Congress to vote on stopgap bill running through April 28

Source: George Cahlink, E&E News reporter • Posted: Tuesday, December 6, 2016

Congress is on track to pass stopgap spending legislation this week that will avoid a government shutdown Friday by extending federal funding through April 28, House Appropriations Chairman Hal Rogers said last night.

The text of the stopgap measure, known as a continuing resolution (CR), is expected to be released today. The House would pass the bill by Thursday with the Senate expected to act on it by no later than Friday. Both chambers are then due to adjourn the 114th Congress.

“We are trying to keep it as clean as we can, so there are some things we have to do,” said Rogers (R-Ky.), noting than the CR will force some adjustments in funding as well as policy riders.

Rogers declined to discuss specifics about those add-ons, noting the bill would be out shortly. He did say the measure is likely to include some disaster aid for communities recently hard hit by flooding and other natural disasters.

The House had wanted to extend funding until March 31 and then finalize fiscal 2017 spending with the new Trump administration.

The Senate, on the other hand, wanted a CR into May or later because the first part of the year will be busy dealing with a slew of nominees.

The emerging deal seems to split that difference.

Congress has been forced to pass a series of stopgaps because it only passed one of its 12 annual appropriations bills for fiscal 2017.

Flint, Ex-Im Bank riders in play

A range of other provisions are in play for the CR, including aid for Flint, Mich., to address its lead water crisis and efforts to help the Export-Import Bank of the United States resume full operations.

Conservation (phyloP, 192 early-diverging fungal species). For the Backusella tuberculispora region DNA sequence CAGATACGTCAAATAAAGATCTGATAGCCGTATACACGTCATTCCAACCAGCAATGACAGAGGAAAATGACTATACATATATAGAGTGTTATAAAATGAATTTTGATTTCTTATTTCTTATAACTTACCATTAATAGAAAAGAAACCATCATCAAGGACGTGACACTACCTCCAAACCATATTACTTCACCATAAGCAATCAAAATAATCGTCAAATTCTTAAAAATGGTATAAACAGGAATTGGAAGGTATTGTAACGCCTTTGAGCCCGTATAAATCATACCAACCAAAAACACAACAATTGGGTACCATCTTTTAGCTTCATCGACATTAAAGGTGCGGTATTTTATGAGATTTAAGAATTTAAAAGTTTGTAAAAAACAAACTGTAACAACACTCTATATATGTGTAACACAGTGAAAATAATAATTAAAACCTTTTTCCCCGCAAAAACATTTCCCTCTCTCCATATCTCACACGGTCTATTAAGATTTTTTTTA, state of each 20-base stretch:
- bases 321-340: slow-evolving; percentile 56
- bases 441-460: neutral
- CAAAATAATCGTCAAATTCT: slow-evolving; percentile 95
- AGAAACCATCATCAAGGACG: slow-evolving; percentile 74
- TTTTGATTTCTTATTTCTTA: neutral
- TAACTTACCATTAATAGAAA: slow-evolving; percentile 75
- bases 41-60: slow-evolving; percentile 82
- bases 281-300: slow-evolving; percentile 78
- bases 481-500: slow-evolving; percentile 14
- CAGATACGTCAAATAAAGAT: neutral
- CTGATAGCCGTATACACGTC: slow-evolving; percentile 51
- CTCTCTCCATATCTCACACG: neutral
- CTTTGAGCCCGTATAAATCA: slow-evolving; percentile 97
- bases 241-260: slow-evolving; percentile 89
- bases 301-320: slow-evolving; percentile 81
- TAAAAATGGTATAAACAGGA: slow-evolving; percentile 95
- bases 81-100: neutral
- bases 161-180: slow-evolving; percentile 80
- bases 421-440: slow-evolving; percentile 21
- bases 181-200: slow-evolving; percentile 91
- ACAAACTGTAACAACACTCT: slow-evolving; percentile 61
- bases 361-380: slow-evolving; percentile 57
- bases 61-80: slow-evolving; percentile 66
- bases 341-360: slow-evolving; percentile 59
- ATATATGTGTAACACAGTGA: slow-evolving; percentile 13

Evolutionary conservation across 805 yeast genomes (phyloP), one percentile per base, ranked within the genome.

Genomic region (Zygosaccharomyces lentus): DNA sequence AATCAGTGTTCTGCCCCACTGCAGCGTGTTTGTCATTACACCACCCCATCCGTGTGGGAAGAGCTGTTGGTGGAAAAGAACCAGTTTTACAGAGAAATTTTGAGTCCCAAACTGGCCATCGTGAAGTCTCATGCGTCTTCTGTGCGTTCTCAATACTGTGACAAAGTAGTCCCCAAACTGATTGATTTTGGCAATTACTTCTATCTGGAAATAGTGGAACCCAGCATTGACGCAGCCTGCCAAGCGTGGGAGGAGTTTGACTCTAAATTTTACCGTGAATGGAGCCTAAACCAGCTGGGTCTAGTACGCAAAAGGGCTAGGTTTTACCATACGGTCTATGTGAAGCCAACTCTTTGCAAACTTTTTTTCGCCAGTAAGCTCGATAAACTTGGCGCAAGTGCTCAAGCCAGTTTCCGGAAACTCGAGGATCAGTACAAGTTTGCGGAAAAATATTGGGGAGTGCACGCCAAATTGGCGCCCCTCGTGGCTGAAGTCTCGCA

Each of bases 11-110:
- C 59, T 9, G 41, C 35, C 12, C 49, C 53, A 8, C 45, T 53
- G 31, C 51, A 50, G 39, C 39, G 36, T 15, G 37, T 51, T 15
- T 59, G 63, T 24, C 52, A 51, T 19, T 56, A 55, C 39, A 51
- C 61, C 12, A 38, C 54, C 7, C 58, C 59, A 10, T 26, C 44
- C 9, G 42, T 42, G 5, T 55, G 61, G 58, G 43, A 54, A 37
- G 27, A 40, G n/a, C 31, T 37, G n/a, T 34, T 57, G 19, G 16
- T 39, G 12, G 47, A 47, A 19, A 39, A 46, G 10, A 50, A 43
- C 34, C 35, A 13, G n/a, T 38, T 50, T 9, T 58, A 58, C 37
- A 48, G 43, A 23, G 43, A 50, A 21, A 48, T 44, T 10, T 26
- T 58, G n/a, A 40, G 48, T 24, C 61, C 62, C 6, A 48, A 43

The House and Senate today released a water projects bill that authorized $170 million in aid for Flint (see related story), but that money will now need to be appropriated in a CR. Aides on both sides of the aisle said they expect those dollars to make it into the stopgap.

Sen. Lindsey Graham (R-S.C.), a senior appropriator, said he’s pushing to include language that would revise the rules to allow the Export-Import Bank to approve larger loans and other financing deals. The bank cannot currently approve any agreements over $10 million because its five-member board lacks a three-person quorum with nominees stalled in the Senate.

Graham confirmed his proposal would allow the credit financing agency to approve deals over $10 million with its current two-member board.

But Senate Banking Chairman Richard Shelby (R-Ala.), a leading critic of the bank who has refused to move the nominees, said he was hopeful Senate GOP leaders would block any bid to revive the bank and noted President-elect Donald Trump is not a fan of it.

He added most Senate Republicans had opposed last year’s effort to reauthorize the bank, a move that ultimately passed with Democratic support but has had limited impact with Shelby holding up the nominees.

“We ought to either look at ways to abolish the Ex-Im Bank period or reform it,” said Shelby, a senior appropriator who said he’d oppose the CR if the bank provision were included.

Nuclear energy equipment manufacturers are among the most affected by the bank’s limited operations. They are part of some of Ex-Im’s largest financing arrangements with a global market for their products estimated at $74 billion.